Keep in mind that coping skills are social skills. They are learned over time through our social experience. During our active use we were in negative social systems or were absent altogether. So our learning is a reflection of that environment.
How do we fix this? Well, it sounds a lot quicker and simpler than it is.
“Surround yourself with noble people.”
Let me be clear. Noble character has nothing to do with position, success or wealth. Good examples can be some people with long-term recovery (not just long-term sobriety), those who have good boundaries and those who are emotionally grounded and available.
One last point – some of the wisest and noble people I know are not in addiction recovery. There are a lot of phenomenal people in the other 85% and a lot of them have had a recovery journey of another type. Don’t forget that. Diversify your sources of source and wisdom, just keep them of noble character.
ADDICTION BLOG: What other risk factors can raise the chance for substance abuse during the grieving process?
BEN CARRETTIN: Research indicates co-occurring mental health or process addictions, family history, peer behavior, legal issues and other significant stressors, and of course traumatic loss can all play a very significant role here.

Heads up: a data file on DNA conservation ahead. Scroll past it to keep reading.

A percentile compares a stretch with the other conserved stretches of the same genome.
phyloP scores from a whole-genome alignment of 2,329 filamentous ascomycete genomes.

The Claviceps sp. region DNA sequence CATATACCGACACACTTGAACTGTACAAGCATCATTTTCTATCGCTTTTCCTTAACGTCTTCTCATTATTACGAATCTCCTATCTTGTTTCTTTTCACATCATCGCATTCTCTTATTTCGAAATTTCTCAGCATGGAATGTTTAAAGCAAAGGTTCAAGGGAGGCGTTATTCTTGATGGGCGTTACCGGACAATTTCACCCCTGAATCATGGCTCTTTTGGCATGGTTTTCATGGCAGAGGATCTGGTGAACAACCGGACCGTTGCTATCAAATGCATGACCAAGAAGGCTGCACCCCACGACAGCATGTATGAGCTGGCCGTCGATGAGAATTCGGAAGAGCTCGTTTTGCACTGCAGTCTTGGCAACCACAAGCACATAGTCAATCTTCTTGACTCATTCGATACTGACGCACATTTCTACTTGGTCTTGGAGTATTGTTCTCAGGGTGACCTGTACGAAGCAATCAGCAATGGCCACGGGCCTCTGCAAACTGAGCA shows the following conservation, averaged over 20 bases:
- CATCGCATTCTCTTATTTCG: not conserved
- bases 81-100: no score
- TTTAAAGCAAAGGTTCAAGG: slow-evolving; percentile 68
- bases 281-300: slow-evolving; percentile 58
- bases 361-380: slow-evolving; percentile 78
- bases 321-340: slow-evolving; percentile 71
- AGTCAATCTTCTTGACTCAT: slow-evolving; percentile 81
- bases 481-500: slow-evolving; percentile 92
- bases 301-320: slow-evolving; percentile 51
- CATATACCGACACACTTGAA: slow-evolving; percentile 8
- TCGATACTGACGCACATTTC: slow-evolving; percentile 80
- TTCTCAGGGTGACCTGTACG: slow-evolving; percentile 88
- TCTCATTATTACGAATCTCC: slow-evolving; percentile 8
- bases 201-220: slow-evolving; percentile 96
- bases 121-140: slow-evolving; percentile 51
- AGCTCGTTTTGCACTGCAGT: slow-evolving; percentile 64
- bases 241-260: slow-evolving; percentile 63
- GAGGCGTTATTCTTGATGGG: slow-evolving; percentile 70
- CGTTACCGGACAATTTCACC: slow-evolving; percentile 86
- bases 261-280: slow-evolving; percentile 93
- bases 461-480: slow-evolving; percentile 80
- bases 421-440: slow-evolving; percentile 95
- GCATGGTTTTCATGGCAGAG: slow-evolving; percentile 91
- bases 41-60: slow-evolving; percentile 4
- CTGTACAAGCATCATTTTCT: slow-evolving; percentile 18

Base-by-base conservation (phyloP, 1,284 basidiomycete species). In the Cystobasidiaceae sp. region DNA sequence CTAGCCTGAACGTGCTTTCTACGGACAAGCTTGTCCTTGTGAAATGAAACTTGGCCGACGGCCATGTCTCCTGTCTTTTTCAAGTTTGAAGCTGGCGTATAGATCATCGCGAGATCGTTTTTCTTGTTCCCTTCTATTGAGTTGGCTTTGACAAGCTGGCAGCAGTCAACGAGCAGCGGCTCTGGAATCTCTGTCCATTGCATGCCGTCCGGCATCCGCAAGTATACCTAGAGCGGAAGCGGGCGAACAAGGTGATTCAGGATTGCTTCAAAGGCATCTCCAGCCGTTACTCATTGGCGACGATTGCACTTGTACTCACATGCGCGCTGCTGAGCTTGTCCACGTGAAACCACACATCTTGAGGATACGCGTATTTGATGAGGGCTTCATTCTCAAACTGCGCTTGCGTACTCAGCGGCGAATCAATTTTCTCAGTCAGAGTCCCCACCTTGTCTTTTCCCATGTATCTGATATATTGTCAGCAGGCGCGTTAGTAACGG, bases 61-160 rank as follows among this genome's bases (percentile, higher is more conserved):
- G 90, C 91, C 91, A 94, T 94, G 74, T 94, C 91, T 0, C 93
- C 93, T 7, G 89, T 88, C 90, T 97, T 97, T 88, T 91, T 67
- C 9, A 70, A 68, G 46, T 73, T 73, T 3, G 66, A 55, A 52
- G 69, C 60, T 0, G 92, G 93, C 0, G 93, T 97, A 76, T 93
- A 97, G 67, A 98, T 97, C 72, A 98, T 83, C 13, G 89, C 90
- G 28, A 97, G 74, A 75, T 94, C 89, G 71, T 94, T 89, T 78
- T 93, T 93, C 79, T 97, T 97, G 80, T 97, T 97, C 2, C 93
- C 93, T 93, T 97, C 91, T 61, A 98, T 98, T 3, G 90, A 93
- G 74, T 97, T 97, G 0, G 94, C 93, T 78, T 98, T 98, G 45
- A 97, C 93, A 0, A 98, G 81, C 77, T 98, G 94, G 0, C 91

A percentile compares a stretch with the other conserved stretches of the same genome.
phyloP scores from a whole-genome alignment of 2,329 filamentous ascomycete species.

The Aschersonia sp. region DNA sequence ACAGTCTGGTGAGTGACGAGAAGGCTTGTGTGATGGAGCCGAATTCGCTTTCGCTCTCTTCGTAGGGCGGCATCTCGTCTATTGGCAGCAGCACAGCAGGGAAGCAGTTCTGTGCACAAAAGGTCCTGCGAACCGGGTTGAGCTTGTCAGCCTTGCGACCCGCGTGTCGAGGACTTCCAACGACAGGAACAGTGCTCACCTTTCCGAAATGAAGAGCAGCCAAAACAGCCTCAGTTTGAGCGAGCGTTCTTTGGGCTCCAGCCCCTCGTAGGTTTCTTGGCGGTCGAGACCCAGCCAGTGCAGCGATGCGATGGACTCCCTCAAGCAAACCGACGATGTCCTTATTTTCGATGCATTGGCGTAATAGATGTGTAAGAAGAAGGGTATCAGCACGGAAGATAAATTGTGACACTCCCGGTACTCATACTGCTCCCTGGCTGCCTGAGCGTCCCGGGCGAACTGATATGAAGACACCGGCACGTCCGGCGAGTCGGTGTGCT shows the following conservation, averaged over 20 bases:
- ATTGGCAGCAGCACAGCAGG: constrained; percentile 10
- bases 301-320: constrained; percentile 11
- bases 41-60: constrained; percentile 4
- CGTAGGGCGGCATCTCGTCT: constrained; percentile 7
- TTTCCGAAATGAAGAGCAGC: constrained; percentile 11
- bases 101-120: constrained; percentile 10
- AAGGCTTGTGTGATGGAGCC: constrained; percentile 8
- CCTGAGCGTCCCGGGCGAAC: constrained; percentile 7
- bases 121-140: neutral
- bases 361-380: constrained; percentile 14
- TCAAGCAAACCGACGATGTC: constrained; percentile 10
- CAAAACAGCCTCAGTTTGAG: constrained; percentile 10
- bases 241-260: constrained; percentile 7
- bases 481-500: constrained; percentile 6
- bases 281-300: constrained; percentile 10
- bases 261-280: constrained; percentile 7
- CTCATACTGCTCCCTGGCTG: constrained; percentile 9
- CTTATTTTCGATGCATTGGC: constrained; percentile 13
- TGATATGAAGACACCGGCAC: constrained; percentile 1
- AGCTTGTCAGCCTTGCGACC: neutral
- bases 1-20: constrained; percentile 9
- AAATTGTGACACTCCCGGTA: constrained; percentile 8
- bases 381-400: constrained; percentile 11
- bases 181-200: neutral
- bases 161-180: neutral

More commonly, in our social support experiences, the discomfort others have with our grief can sometimes pose a bigger risk. Friends who insist you go out to the bar, or show up with drinks as an act of support are obviously only adding to the problem. But there are much more subtle challenges. At times it can be the way the griever is engaged in conversation.
“I know how you feel”
“It will get better with time. and
“Time heals all wounds”
…while very well-intended can be very offensive and even patronizing. They don’t really know how it feels in your individual experience and no, time does not heal all wounds.
I often remind my clients and their loved ones that “grief does not get better with time, but it can change from hollow anguish to heartfelt longing”.
These well-intended but poorly delivered comments from supporters can lead to us feeling resentful and bitter. As anyone in recovery knows, resentments only lead in one direction. So, it is important to set and keep healthy boundaries.
Don’t be afraid of offending someone by saying what you need or excusing yourself from a situation. And perhaps, in this time of much needed kindness and compassion for yourself, spare a little for tolerance of those who love you but are having trouble saying it.